Instead of following the usual Best-of talk at the end of each year, I sent some questions to some of the musicians I like. Here’s the first part, looking back at 2008.
Question: What do you feel was the most overlooked thing in 2008?
“the kind of uk funky that broken beat and jazz heads would get – a lot of people in our corner of the music world wouldnt ever listen to black uk funky house, because the best known stuff is frankly too cheesy, but producers like fuzzy logik and hardhouse banton and donaeo, are making wicked stuff. im a fan. i dont play it in my sets but theres a lot of music types i love that i dont play in my sets so thats nuthin new. then again, in the wider world they havent been ignored at all, banton and donaeo are both huge. but they were ignored by our world.”
Bopstar (Restless Soul)
“I think the most overlooked thing in 2008 was individuality. People are so scared of what other people think these days and worry so much that they are looking and sounding current or cool. Lets just slow it all down again and set the pace for change a little less frantic and appreciate things a little longer. With all these 2 minute beats people’s attention spans have got a little short.”
Domu (TrebleO, Archive)
“I think the the most overlooked thing this year was the ability to get music out to people easily via the Internet. I met too many good artists sat on a huge amounts of music theyve made that they could release via the web but hadn’t, simply because they didn’t really understand what was possible. The age of making a living from selling records and CDs is pretty much over for most artists, they just have to adjust, learn new things (to develop a live show for example…), embrace and trust the online system and get the music out there to the fans somehow.”
Jonny Miller (Phuture Lounge, Jus’Listen)
“Well being I’m a super hard r&b fan, I’ll have to go with the Day 26 lp. Everything from the production to the harmonies to the writing was all excellent. You would think these guys are lame cause they were formed on making the band but these kids can sing their asses off.”
Probe DMS (Spymusic)
The second part will follow tomorrow, where you will get a look at 2009!
Deepblak has been stirring up the scene recently with its though soulful and deep, also dark, futuristic, even industrial sound. Playing a healthy mixture of jazz, techno and hip hop, Aybee
gathered his label-mates Erik Rico
, Afrikan Sciences
, Black Jazz Consortium
, Trinidadian Deep
, Xaphryn Follicle
to put out the labels first compilation. The first impression? It’s an fantastic compilation, has a very black feeling to it, and it keeps reminding me a lot of Volcov
‘s Soul in Motion
from 2002. It fuses the sounds of Detroit (think Drexciya
, Titonton Duvanté
, Underground Resistance
and even Waajeed
) with the darker parts West London (think Nu Era
or Nubian Mindz
). Did I mention it’s an fantastic compilation?
In the not so Distant Future…
Welcome to BLAKTROPOLIS. The future capital city of Earth where Music is the principal form of communication, and energy. The residents of BLAKTROPOLIS work in tandem at the Central Core of the City producing Rhythms, and Harmony that serve as the sole balancing force of life on Earth. In the middle of the 21’st century humanity fell victim to the Great Sterilization. World leaders removed all Soul from music in an attempt to solidify their control of the minds of men. After decades of war the resistance was able to overcome the forces of darkness, and once again awaken humanities creative energies. These are the sounds of BLAKTROPOLIS the city of Soul and Sound…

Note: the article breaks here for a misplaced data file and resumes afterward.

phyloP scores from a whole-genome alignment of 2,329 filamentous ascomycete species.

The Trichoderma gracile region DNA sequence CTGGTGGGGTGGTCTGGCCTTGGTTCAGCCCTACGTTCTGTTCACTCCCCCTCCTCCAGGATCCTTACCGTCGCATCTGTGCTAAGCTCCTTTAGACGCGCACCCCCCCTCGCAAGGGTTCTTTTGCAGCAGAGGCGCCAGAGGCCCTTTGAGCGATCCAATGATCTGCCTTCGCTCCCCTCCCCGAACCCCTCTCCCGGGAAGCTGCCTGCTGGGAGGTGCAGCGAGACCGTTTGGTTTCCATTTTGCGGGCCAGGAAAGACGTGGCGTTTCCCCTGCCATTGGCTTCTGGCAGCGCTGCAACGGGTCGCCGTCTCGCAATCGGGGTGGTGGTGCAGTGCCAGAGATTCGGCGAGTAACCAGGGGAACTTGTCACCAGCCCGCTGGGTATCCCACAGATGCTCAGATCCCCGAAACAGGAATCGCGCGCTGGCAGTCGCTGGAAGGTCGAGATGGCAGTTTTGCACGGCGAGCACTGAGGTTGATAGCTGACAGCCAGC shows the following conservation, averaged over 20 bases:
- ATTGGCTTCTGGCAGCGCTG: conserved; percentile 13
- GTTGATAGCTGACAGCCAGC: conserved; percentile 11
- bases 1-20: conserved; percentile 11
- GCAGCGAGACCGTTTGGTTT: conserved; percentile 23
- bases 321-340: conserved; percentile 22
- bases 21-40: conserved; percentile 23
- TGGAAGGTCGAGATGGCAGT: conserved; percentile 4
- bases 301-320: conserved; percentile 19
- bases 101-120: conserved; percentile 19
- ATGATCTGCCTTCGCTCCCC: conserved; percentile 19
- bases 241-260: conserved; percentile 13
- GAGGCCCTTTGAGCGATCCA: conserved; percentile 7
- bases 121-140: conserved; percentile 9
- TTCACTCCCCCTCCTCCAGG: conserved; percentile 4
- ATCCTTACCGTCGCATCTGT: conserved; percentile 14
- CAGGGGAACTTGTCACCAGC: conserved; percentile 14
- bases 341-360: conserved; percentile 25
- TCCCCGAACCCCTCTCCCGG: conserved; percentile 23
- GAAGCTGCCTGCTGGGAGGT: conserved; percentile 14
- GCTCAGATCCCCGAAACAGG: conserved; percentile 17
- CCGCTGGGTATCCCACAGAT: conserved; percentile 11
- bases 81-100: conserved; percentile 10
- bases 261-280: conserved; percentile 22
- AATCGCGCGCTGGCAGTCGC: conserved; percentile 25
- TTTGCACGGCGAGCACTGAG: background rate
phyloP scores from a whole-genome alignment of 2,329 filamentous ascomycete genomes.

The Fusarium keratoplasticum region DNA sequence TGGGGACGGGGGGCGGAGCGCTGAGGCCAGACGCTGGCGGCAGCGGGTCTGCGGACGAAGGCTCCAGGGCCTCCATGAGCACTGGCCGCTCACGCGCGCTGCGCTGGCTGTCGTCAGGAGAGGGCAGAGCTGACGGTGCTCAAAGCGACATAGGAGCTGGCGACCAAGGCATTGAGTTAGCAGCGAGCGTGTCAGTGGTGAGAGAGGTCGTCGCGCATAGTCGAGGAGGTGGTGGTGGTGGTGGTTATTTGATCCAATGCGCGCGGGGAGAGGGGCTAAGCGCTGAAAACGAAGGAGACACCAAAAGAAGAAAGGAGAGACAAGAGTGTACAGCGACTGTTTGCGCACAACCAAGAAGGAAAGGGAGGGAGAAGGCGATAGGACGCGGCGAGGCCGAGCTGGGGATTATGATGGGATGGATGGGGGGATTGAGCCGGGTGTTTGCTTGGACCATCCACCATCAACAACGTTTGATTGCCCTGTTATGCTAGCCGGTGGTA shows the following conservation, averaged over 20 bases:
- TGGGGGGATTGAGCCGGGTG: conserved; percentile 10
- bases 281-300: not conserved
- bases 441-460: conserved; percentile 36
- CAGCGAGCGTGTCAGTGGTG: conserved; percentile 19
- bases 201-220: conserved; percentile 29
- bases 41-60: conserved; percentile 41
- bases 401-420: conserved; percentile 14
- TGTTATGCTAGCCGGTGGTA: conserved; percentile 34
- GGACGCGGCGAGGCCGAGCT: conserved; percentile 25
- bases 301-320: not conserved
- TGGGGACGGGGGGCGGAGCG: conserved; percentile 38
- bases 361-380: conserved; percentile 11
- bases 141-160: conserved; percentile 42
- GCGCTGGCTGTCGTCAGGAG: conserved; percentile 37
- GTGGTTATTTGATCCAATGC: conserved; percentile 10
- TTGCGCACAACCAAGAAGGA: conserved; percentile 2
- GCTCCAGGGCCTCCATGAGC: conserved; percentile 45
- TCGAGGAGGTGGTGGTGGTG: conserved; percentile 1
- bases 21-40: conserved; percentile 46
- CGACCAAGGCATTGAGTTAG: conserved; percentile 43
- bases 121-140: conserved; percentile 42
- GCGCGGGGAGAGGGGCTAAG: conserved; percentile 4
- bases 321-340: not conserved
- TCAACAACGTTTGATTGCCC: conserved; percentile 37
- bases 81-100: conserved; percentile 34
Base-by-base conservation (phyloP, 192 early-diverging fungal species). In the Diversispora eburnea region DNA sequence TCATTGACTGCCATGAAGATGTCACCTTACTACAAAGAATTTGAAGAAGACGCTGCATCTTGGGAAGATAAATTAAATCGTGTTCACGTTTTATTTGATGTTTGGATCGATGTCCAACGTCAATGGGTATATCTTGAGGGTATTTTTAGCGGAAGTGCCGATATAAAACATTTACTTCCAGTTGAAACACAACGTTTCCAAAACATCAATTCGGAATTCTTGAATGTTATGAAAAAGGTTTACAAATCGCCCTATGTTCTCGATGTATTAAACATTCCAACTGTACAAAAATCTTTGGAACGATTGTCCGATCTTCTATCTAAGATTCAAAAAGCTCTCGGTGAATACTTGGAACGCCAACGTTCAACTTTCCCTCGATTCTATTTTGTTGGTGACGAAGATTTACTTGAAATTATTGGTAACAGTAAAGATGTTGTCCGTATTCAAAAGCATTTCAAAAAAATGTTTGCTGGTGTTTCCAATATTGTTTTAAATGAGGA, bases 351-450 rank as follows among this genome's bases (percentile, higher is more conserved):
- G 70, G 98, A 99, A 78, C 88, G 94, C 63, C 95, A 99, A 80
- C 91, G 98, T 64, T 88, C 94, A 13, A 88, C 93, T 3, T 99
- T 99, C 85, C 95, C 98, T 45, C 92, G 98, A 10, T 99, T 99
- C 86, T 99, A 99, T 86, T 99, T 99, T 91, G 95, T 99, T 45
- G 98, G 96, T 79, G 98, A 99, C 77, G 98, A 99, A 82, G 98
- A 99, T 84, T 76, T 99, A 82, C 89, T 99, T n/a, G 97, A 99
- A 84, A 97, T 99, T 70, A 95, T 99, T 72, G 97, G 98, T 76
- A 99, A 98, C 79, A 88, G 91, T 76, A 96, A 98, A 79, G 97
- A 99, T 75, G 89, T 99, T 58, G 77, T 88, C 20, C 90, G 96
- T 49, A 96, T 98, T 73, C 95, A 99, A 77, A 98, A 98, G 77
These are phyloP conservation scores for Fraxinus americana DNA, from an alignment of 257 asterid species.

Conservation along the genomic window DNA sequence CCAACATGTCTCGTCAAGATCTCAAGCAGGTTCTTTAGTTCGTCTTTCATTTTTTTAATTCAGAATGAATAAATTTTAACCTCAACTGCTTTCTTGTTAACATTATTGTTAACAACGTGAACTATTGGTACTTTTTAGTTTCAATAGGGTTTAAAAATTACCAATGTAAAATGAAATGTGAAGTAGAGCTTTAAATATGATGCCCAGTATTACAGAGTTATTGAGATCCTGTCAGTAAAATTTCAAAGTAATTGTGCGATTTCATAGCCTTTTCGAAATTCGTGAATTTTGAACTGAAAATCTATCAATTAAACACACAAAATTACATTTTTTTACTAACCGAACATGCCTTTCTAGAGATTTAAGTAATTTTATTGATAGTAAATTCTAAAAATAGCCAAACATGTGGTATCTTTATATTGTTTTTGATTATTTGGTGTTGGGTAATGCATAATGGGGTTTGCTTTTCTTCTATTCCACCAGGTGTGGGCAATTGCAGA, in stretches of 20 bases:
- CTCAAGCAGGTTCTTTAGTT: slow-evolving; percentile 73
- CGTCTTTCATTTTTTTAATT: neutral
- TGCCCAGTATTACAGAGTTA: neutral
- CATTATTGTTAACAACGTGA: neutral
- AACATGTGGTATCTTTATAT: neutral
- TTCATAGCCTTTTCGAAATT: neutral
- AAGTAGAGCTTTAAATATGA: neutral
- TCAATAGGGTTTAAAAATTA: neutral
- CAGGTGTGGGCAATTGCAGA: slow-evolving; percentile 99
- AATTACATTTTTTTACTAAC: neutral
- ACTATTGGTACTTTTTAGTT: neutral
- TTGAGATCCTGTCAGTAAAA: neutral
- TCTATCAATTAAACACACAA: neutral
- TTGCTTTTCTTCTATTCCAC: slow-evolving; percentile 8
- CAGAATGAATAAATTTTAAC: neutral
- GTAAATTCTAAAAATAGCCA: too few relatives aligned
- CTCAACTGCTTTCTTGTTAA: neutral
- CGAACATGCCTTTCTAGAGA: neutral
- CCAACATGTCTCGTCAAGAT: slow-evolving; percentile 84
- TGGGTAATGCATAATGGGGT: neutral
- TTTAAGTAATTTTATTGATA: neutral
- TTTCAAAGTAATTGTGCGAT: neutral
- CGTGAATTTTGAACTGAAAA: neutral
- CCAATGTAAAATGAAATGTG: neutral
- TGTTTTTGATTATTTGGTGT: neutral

The compilation starts with a melancholic hip hop track from Xaphryn Follicle, going in a similiar direction as the Reset EP from Flying Lotus. Next up are Blaktronics, making me believe I’m listening to a new Spacek track, beats and voices have a lot in common. Martin Luther King opens the dark and soulful Something Called Love, bending the direction to what’s to follow.. electronic sounds! It’s a mellow broken beat-ish track, again rich of both soul and techno, voted by Volcov as his favorite track: Sensuality from Dozie, remixed by Aybee. Following a deep journey by BJC is Afrikan Sciences who’s draggin the direction of sound to the dancefloor. Heavily broken jazz drums over deep chords and vocals, can best be compared with anything Nubian Mindz.01. Xaphryn Follicle – Valentina
02. Blaktroniks – Where
03. Mattski – Something Called Love
04. Dozie – Sensuality (AYBEE’s Midnite Creep)
05. Black Jazz Consortium – Forward Elevation
06. Erik Rico – Faster
07. Afrikan Sciences – A Decision
08. AYBEE – Solaris
09. Tangle Eyes – Out The Bag
10. Trinidadian Deep – Track II
11. o1o – Overcome
12. AYBEE – Akiara
So, I could go on saying deep, mellow, dark, soulful – Blaktropolis keeps following those patterns and there’s not one tune I dislike. I tend to say that I prefer the release towards its end, but I get proved otherwise once I’m back at the beginning. It’s a bit sad the cover-artwork isn’t of a high standard, but it’s a young label and the music will surely get attention from young designers aswell. I’m looking forward to anything Deepblak has in the pipeline!
This video features all the tracks from the compilation, if you want to listen to more before you purchase the album as digital release (MP3 or Wave). Also recommend is the the selection of mixtapes from Deepblak‘s website. Physical availability of the album has not yet been mentioned there.